Today, as I walked out of class, I was approached on-campus by a young man who carried with him a large stack of pamphlets. You hear about these kinds of things all the time, yet I found it a not-too-common surprise.
As he walked past the couple in front of me, we never broke eye contact; I suppose it’s understandable to single out the guy walking alone with only the music from his phone to keep him company, rather than the two students mid-conversation. However, for all the subconscious decision-making I’m sure went through his head that led to him approaching me, the interaction was so brief I don’t quite think it was necessary. He pulled a single pamphlet from his pile, and extended it towards me. I accepted it, he acknowledged this with a “Thanks brother,” and walked away.
I turned my attention towards the pamphlet, and read it’s title: Compassionate Choices Making a Difference for Animals. No big surprise here. As I briefly flipped through the pages I realized I had walked past about 3 more individuals passing out the same pamphlet. Huh. For the time being, I was less concerned with the pamphlet and more concerned with the awesome matching hoodies they had with “The Humane League” plastered proudly on the front.
Once my fascination (mixed with a tinge of jealousy) with their uniform ceased to preoccupy me, I began to pay more attention to the pamphlet.
Before I go any further, I guess I should explain that in high school I took a course that, itself, covered the regulations regarding the living conditions and methods of execution for livestock; in addition, this class led me to joining the FFA for a brief period.
As I flipped through the pamphlet a bit more attentively, it only took me half a moment to realize there was going to be nothing in it that I hadn’t heard or read before. I had seen the “hard to look at” photos the pamphlet provided (I quote it’s own words – I’m sure even they’d admit they held back a lot for the sake of passing this pamphlet out in large quanities), and I had heard the horror stories. However, what became increasingly obvious the further I read into the pamphlet was a bit upsetting – there was literally nothing new.
To be fair, this pamphlet was most recently revised in April of 2012, and these types of publications don’t really receive heavy makeovers for the sake of keeping them cheap to maintain, and I understand this. Isn’t there a social responsibility that should impede a organization from releasing a modern reading material with information thirteen years outdated though? I kid you not, on the very first page of the pamphlet is a Time Magazine quote from November of 1999 reading, “[The cost of mass-producing livestock] include hugely inefficient use of freshwater and land, heavy pollution from livestock feces, rising rates of heart disease and other degenerative illnesses, and spreading destruction of the forests on which much of our planet’s life depends.” There are older quotes, but these are usually people’s opinions regarding the morality of animal treatment; I can understand this, but I think anyone would be hard-pressed to justify the usage of decade-plus old sources for your argument.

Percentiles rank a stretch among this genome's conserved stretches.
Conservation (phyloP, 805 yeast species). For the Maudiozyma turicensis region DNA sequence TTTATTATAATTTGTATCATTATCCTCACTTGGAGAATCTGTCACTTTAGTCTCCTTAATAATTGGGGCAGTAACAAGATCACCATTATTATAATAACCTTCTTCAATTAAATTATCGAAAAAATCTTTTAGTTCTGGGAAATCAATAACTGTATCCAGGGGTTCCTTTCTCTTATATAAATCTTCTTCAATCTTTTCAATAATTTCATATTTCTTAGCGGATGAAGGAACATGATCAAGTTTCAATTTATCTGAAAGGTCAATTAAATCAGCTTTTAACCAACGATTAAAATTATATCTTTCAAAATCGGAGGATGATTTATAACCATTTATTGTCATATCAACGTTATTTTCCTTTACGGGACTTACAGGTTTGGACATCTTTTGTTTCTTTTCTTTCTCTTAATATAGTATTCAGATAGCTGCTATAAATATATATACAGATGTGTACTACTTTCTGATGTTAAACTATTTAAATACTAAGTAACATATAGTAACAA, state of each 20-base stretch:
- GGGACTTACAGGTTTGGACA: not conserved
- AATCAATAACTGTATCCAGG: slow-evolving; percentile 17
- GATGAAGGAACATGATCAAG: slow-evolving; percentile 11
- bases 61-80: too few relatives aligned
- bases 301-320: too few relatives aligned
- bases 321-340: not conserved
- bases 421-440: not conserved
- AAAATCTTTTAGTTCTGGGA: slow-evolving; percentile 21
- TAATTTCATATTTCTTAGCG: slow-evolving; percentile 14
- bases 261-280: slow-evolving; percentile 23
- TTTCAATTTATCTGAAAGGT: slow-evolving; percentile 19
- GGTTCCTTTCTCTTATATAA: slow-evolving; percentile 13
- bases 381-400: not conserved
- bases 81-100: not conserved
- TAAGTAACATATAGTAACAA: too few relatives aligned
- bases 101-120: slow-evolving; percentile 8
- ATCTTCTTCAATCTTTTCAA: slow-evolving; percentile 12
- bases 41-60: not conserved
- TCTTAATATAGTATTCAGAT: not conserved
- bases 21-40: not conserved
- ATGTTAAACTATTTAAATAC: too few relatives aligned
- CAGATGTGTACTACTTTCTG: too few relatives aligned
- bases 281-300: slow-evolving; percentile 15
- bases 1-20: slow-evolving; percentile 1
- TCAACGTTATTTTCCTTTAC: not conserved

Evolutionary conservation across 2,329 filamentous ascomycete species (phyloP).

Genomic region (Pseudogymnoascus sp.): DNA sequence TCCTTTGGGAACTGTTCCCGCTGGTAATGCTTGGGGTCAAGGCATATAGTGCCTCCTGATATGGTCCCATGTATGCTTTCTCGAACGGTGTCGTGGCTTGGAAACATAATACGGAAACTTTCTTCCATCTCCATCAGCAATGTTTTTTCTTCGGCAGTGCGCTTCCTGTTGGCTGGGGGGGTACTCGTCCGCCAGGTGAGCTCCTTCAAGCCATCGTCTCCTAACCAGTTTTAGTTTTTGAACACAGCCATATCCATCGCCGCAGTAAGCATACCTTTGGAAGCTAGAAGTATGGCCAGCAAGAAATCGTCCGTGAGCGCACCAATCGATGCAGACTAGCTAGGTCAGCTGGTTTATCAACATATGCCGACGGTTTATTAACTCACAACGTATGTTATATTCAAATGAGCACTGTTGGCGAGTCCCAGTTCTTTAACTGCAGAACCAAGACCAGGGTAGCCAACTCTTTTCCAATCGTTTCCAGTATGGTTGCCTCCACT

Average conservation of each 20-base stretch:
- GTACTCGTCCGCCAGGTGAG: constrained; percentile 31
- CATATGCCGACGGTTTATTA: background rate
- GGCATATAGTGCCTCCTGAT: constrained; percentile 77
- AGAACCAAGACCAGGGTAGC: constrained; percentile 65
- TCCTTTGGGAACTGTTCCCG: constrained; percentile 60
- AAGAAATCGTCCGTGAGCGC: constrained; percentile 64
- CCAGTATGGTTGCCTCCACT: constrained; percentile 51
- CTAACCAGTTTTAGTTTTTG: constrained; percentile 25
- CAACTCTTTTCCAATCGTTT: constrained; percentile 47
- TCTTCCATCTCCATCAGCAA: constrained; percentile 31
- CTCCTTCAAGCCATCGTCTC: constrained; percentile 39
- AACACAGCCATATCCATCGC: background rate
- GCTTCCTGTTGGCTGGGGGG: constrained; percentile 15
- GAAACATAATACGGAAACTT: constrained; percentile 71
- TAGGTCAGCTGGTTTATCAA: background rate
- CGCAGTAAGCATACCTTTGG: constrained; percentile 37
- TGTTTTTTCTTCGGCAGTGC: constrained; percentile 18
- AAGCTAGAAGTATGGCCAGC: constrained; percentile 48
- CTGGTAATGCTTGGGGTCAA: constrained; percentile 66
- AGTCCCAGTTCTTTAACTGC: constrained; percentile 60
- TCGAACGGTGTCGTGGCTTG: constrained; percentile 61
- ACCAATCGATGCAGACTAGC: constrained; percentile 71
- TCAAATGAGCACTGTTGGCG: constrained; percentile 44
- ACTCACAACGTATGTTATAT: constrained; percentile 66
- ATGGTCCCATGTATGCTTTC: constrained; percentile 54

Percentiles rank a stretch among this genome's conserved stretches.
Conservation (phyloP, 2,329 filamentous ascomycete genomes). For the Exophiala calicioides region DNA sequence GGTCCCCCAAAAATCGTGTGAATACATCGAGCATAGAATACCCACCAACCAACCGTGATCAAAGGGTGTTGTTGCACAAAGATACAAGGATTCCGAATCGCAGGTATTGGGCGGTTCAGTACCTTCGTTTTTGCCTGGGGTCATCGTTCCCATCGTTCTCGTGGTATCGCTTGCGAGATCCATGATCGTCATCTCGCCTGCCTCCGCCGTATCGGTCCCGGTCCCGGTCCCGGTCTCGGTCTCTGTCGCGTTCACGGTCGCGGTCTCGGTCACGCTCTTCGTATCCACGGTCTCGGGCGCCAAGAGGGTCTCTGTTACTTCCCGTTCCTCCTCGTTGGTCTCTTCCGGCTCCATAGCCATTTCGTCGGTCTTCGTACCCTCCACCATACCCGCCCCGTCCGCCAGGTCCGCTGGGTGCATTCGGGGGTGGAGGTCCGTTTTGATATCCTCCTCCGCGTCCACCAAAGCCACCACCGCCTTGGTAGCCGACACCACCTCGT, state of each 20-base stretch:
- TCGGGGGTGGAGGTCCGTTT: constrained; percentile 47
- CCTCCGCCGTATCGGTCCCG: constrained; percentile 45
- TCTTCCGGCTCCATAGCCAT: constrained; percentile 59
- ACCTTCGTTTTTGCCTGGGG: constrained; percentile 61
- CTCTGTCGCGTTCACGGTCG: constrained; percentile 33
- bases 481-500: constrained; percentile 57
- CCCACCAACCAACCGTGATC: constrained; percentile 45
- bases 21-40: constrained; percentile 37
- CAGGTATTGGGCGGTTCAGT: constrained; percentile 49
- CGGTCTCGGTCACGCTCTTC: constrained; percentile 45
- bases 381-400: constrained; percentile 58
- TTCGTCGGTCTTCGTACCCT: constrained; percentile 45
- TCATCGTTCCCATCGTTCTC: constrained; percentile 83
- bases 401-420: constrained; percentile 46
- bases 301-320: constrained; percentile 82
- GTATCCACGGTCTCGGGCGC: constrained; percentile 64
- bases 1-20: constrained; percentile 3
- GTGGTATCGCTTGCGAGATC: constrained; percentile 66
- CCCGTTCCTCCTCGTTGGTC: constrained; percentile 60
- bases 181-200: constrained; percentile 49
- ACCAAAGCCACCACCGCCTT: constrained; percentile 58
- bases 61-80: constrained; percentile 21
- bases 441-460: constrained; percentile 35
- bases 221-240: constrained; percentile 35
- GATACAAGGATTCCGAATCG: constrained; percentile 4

The vast majority of the sources used for this pamphlet are dated between 2002 and 2004, and while that may not seem so long ago, the truth is that (at the time of this revision) those sources are between 8-10 years old. Trailing behind at a far second place in quantity are sources between 2007 and 2008. The most recent sources were typically informative government pieces, and were used to explain statistics and regulations; Nearly every time these were used they were then followed up with a piece of the farm-horror-story that was being cited from one of the older 2002-2004 sources. The most recent, incriminating source was Mercy For Animals’ “Mike” story, in which one of their under-cover investigators went into a pig breeding facility in Pennsylvania during the year 2009. The pamphlet totes a few claims of his story and informs the reader that there is a secret film he recorded during his investigation – whether this film is available or not is unknown to me, and I don’t particularly care to find out since the issue isn’t of huge importance to me. Let me clarify this again, I really do not care about the issue at hand.
This brings me to the true reason I’m writing this. While it only took me a moment to realize that the information in this pamphlet was irresponsibly being used and presented, there are many who wouldn’t take the time to do so. In English courses we’re taught to use recent sources that are still relevant to our argument, and we’re taught to do so because that is the socially responsible way to present our arguments and claims. This isn’t what Vegan Outreach, the publisher of this pamphlet, is doing though. They clearly have an agenda (the last half the pamphlet is essentially a “How to go vegan” guide), and they pursue it aggressively and obviously. What they’re not doing is being socially responsible – as I’ve pointed out, they are not ashamed to mix-and-match information in a way that manipulates past and present into a twisted pseudo-reality. Why is it that they can do this, though? Why are we taught to write in a certain manner lest we be disregarded, yet they are free to do as they please?
The obvious answer is because casual readers (the vast majority) of these pamphlets won’t bother to check the years, consider the age of the information they’re being spoon-fed, and ultimately will accept it as truth and fact without another thought.
Since this is the case, the real question we have to ask ourselves is this: If the majority of readers simply don’t care about the validity of the information we present to them, why should we bother learning how to present information in a socially responsible manner?
Perhaps we’d all be better off taking “Intro to Modern Propaganda” courses.
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